Several years ago, researchers using a Japanese X-ray satellite called ASCA explored other properties of supermassive black holes. They found a new way to probe the extreme-gravity environment around these black holes. Ionized iron atoms emit X rays of particular wavelengths that show up as a sharp peak in the recorded spectrum. But in the vicinity of a black hole, these peaks broaden, or stretch. The amount of stretching, the scientists found, appears to be proportional to the mass of the black hole and its spin.
Using the XMM-Newton satellite, researchers recently studied X-ray emissions from the core of two galaxies suspected of harboring supermassive black holes. Steven M. Kahn and Masao Sako of Columbia University and their colleagues have now found stretching in three additional emission features: narrow bands of X-ray light produced by carbon, oxygen, and nitrogen ions. The researchers attribute the distortion to a black hole's tug.
According to models, the regions responsible for the emissions lie just above and below the swirling disks of material surrounding black holes. The radiation is likely to provide vital information about the nature of the superdense objects, Kahn says. As with the iron emission, the amount of stretching may indicate the size and spin of the black hole.
Because the newly found emission features are brighter than those of the iron emission, they should be easier to detect, he notes. Kahn's colleague, Graziella Branduardi-Raymont of University College London, reported the findings last month at a meeting on X-ray astronomy in Palermo, Italy.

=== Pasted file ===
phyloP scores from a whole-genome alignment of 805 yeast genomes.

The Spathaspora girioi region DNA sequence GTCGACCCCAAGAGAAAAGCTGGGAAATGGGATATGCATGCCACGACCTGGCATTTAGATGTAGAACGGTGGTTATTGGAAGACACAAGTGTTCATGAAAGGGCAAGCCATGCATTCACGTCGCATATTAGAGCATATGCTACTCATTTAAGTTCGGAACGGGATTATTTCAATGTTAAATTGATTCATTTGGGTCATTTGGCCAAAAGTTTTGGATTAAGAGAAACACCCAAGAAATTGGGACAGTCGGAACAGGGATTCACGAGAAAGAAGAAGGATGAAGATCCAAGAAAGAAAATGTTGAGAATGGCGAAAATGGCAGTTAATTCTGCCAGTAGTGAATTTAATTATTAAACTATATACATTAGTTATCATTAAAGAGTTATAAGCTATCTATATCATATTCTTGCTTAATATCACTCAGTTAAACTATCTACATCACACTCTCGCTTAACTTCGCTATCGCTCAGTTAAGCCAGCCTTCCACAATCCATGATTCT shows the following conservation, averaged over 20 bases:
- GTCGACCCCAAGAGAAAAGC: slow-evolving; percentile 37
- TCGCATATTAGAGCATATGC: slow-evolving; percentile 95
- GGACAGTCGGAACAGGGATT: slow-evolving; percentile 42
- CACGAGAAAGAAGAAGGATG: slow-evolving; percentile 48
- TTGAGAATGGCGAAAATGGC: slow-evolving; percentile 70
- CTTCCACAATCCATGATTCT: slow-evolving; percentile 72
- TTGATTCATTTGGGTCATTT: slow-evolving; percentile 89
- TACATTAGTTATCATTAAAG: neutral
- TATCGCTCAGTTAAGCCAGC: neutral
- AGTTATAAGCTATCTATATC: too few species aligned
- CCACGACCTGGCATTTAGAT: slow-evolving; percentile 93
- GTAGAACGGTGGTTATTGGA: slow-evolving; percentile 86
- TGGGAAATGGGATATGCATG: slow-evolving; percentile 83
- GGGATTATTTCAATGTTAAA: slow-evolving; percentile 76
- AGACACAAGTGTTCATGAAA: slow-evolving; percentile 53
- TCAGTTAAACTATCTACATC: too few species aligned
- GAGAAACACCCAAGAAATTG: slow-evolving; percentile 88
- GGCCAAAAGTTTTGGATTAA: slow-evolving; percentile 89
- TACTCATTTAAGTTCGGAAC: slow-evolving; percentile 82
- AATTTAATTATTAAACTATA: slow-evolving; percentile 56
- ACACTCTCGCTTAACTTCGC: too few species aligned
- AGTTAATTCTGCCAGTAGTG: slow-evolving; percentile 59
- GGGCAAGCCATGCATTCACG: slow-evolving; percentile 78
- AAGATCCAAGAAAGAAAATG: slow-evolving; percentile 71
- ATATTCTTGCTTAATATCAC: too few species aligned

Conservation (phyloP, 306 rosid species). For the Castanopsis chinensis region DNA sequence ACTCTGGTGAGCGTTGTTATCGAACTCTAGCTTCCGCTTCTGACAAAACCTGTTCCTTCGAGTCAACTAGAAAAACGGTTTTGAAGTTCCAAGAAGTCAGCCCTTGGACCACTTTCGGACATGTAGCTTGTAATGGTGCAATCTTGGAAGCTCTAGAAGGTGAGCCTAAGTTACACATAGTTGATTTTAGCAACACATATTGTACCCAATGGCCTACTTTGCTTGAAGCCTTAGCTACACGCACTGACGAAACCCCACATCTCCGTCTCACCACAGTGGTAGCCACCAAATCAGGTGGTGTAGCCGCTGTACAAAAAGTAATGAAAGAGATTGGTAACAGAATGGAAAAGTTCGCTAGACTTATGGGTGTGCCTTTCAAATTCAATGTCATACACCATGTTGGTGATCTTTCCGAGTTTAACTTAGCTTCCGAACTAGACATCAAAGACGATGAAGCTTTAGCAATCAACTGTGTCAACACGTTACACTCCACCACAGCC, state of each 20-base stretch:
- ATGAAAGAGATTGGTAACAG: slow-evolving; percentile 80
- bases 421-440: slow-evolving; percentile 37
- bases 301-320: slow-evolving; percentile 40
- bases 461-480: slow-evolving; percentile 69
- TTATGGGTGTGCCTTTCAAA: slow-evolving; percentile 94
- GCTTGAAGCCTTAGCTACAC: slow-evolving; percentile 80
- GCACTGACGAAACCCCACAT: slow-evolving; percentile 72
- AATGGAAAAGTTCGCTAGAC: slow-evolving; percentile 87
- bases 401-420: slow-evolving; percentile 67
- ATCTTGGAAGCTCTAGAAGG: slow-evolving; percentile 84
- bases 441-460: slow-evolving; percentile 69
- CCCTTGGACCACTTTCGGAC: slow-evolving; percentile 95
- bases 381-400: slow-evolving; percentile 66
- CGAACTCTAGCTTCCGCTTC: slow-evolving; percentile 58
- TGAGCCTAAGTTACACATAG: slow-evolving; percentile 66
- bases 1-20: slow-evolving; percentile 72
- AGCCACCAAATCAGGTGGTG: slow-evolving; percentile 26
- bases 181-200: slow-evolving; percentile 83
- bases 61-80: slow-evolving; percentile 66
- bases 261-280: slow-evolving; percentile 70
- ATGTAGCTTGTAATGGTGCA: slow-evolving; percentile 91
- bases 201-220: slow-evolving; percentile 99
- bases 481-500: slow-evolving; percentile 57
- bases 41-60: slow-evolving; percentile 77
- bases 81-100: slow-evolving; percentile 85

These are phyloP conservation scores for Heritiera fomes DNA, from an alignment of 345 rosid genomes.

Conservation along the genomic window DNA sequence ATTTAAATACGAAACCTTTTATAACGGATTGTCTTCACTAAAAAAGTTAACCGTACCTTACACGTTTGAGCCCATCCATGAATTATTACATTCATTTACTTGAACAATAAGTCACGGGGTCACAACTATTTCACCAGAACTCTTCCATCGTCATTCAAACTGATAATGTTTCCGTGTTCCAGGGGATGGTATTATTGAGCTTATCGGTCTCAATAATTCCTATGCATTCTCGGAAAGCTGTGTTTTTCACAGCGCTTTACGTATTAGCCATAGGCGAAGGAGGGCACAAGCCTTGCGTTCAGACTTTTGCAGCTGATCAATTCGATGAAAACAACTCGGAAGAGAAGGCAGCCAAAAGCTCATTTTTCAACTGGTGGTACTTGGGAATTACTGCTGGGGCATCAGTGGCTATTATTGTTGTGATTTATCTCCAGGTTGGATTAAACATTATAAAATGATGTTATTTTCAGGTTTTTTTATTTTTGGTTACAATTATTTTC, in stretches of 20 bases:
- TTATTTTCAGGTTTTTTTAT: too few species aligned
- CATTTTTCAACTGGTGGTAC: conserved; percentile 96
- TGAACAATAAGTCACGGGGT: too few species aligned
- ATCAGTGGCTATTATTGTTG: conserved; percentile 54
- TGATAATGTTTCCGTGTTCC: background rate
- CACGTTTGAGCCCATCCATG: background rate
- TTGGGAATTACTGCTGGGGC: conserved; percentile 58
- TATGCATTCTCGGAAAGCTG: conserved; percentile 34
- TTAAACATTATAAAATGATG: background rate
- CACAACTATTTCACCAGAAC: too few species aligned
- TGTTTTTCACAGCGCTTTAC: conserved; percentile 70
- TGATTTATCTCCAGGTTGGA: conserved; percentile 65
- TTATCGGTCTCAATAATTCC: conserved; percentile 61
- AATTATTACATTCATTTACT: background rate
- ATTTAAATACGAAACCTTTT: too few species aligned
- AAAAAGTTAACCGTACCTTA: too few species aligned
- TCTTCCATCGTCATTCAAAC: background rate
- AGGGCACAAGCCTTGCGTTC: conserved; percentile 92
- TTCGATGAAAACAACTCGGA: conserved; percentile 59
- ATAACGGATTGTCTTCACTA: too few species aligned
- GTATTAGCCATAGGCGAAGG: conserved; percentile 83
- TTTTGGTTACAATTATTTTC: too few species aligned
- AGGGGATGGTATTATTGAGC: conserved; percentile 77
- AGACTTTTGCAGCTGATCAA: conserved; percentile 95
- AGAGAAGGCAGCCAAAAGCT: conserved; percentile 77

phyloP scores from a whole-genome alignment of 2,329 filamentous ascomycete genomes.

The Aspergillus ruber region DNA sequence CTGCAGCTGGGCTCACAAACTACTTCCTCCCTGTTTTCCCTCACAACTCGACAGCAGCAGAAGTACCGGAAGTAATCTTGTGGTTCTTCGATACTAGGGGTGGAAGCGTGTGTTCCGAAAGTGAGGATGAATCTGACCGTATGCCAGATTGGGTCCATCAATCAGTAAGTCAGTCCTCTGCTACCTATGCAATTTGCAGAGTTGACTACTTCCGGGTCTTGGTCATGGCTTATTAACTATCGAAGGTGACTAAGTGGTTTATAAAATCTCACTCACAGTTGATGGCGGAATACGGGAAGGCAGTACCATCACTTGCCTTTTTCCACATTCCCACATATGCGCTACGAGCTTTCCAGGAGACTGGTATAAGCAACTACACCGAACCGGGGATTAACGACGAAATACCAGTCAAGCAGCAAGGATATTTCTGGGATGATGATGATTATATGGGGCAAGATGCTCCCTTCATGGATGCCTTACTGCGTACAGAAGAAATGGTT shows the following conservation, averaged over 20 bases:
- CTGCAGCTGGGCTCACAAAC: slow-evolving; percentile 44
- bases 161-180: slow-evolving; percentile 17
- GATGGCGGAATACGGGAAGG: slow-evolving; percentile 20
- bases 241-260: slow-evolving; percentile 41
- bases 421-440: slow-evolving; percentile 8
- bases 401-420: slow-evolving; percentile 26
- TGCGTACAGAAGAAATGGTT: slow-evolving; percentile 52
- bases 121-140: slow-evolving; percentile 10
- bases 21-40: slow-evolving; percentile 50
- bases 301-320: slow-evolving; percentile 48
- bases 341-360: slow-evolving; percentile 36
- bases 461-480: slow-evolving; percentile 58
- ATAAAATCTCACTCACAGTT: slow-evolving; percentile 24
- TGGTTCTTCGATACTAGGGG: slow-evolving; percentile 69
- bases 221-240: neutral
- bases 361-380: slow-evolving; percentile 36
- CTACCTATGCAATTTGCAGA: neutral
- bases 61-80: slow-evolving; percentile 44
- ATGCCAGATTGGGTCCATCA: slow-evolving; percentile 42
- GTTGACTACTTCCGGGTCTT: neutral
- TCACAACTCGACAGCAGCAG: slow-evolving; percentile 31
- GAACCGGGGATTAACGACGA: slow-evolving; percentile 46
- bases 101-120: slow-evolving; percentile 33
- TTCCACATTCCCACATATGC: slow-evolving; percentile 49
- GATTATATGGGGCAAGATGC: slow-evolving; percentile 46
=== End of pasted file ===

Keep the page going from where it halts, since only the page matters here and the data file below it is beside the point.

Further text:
Chandra achieves its superior vision through four nested mirrors, each shaped like a cylinder, which cost a total of $250 million. XMM-Newton uses a trio of telescopes that focus on the same object. X-ray telescopes require such complicated optics to avoid absorbing the radiation. This design allows X rays to graze a mirror, like stones skipping across water. At an angle of less than 1 [degrees], they can reflect and converge to produce a focused image.
Although, Chandra and XMM have already made great advances, X-ray astronomy is just starting to hit its stride. Astronomers predict that by combining the light of a network of observatories, they will ultimately be able to see details 1 million times better than they can with Chandra.
At NASA's Marshall Space Flight Center in Huntsville, Ala., a laboratory model of such an array has achieved about the same resolution in X rays as the Hubble Space Telescope can attain in visible light, researchers reported last month.
That work has given a kick start to two proposed X-ray missions that would rely on a fleet of X-ray detectors. If these missions come to pass, X-ray telescopes a decade or so from now will see distant stars not as points of light but as bonafide disks, showing details as rich as we can now discern on the sun. A fleet of such devices would be the first to peer down the throat of a black hole, taking an image of hot, X ray--emitting gas swirling around the hole just before it disappears down the hatch.
Next week: Coming attractions in X-ray astronomy.
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|Title Annotation:||Chandra X-ray Observatory|
|Date:||Oct 21, 2000|